Behold, the Barista Edition. Observant folks might spot this behind the counter at your favourite cafe. Now, I’m clearly no professional barista, but I occasionally make my own coffee at home with the help of a Nespresso machine. And good news here — compared to the slightly-underwhelming original, I really enjoyed the Barista version!
What’s different is that this contains 3% fat, of the healthy kind, which makes quite the difference as this one’s specifically formulated to foam up, so you can create that dense foam or latte art that sits atop your artisanal coffee. And this one’s a performer.
To put it to the test, I poured both the original version and this version into my milk frother. Unsurprisingly, the former stayed in its original state, while to my delight, the Barista edition started frothing up, creating quite a decent amount of lightly whipped milk foam.
Truly, it looked pretty good! The oat milk didn’t split or separate either, while I feel that the Barista edition has a more creamy consistency compared to the original version, far more similar to regular milk. Paired with coffee, I managed to achieve a somewhat cafe-quality cuppa at home, maybe it’s because I happened to choose a blend of coffee that complements the nutty notes of the oat milk. There was also a subtle sweetness that made the drink enjoyable, a natural taste that comes from the oats, which didn’t feel as overwhelming compared to soy milk. It also tastes “lighter” than soy milk does and doesn’t weigh the flavours of the drink down. For those who love oat milk’s health and sustainability benefits, or who might feel like dairy causes your skin to break out (another reason to make the switch), I’d totally recommend this.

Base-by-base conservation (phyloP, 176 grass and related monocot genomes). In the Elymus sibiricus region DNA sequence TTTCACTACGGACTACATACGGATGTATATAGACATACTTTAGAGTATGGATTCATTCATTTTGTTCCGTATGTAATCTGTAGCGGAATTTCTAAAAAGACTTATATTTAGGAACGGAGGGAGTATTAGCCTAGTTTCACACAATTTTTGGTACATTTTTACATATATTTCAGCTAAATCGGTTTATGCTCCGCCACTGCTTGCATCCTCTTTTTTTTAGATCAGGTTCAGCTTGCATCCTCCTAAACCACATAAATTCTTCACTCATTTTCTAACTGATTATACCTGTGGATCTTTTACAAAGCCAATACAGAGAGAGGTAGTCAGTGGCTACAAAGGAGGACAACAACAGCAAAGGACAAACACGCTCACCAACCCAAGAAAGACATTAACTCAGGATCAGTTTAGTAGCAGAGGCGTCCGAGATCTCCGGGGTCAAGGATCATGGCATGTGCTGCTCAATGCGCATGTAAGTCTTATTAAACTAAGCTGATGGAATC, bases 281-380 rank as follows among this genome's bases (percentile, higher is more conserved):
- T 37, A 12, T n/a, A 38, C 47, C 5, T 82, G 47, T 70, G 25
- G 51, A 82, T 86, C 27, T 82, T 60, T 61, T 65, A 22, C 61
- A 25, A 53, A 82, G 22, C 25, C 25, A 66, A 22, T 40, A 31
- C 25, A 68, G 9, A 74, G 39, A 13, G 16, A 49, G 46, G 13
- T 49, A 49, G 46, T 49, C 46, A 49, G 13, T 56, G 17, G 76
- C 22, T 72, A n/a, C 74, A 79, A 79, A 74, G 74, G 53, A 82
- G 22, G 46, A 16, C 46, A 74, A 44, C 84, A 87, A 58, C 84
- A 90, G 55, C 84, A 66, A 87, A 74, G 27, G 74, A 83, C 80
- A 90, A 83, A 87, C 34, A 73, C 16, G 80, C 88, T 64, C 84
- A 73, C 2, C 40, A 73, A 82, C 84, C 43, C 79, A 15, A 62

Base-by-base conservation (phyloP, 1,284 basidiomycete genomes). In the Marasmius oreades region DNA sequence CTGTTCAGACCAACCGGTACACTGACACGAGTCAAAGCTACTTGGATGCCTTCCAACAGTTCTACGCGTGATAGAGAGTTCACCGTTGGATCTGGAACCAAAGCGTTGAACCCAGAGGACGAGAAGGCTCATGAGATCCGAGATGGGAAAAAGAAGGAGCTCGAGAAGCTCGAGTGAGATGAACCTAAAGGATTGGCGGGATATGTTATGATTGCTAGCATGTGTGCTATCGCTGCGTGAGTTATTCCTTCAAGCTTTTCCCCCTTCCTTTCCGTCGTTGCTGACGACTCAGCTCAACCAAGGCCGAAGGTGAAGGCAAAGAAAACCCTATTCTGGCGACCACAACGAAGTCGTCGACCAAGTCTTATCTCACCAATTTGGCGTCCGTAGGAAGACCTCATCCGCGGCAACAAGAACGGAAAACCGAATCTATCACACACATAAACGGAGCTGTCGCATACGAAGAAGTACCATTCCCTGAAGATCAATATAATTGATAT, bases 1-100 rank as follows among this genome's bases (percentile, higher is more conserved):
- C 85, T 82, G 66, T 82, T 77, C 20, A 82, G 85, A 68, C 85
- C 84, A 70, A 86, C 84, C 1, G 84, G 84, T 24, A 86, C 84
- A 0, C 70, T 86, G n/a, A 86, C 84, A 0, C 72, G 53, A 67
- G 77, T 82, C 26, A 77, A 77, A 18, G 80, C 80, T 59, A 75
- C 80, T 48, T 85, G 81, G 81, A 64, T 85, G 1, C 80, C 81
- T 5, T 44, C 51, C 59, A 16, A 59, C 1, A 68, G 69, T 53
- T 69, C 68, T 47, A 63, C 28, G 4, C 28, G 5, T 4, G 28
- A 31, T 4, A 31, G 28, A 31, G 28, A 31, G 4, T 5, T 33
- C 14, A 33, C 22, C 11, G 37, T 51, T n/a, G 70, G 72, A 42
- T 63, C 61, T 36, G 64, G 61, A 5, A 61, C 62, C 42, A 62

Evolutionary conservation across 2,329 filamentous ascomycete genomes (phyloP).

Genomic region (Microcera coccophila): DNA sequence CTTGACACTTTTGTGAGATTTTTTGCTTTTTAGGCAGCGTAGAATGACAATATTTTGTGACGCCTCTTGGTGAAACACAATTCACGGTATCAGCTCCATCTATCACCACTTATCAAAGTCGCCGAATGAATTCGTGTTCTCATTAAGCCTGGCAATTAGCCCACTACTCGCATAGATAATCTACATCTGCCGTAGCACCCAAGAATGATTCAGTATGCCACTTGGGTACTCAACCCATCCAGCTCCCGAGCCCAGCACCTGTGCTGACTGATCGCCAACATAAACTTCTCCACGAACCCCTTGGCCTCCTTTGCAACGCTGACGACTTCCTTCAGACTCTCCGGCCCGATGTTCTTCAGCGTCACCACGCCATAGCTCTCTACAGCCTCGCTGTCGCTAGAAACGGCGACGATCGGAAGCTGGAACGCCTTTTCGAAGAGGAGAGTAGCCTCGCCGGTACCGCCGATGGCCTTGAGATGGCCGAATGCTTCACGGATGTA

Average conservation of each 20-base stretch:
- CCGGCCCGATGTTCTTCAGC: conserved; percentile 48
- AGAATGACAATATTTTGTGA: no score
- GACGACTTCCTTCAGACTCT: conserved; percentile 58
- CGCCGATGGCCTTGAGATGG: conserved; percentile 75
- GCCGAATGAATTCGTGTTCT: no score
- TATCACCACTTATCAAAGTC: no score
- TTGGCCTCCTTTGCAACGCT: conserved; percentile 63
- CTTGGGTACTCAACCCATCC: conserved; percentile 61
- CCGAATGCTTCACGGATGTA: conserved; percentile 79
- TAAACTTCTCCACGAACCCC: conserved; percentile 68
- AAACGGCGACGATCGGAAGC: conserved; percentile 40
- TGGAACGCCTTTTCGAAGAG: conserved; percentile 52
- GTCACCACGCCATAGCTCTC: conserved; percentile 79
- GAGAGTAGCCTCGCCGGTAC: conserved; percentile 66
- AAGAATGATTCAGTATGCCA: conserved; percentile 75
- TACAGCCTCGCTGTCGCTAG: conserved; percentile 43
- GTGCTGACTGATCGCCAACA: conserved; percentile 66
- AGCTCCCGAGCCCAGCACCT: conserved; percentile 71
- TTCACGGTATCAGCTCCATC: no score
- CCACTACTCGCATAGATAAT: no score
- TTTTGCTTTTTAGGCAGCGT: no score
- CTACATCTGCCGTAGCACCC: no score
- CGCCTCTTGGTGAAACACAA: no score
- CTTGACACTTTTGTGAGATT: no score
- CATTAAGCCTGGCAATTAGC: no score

OAT DRINK CHOCOLATE
I’m a milo peng girl, so when Oatly dropped their range of cartons at my door, this was the one I was most looking forward to. Plus, I’ve never really tasted oat milk and chocolate, so it was high on the novelty list — which explains why it’s constantly sold out in stores too. They recommend you to “shake well” but my advice is this: shake it very well. Here, Oatly combines their oat milk with UTZ-certified cocoa that goes through sustainable farming practices and fair conditions, for a drink that’s frankly pretty full of chocolate-y goodness.
That said, the thick, creamy texture of the chocolate milk and its rich taste, only came through during the second half of my carton. When I first poured it out from the packet, the consistency was visibly thinner and more transparent, with a noticeably flatter taste that my body recognises is not-chocolate-milk. Once I got to the second half though, which has also been sitting in my fridge for longer if that helps, I got to fully enjoy the familiar and welcome taste of chocolate milk, making this quite the worthy alternative!
Overall, I did enjoy the taste of Oatly’s oat milk, and see the appeal of plant-based milks for its sustainable practices. It might be a bit more pricey than my usual cartons of milk, but since I don’t drink that much milk anyway (outside of, ahem, bubble tea and lattes), I feel like I can justify making that switch.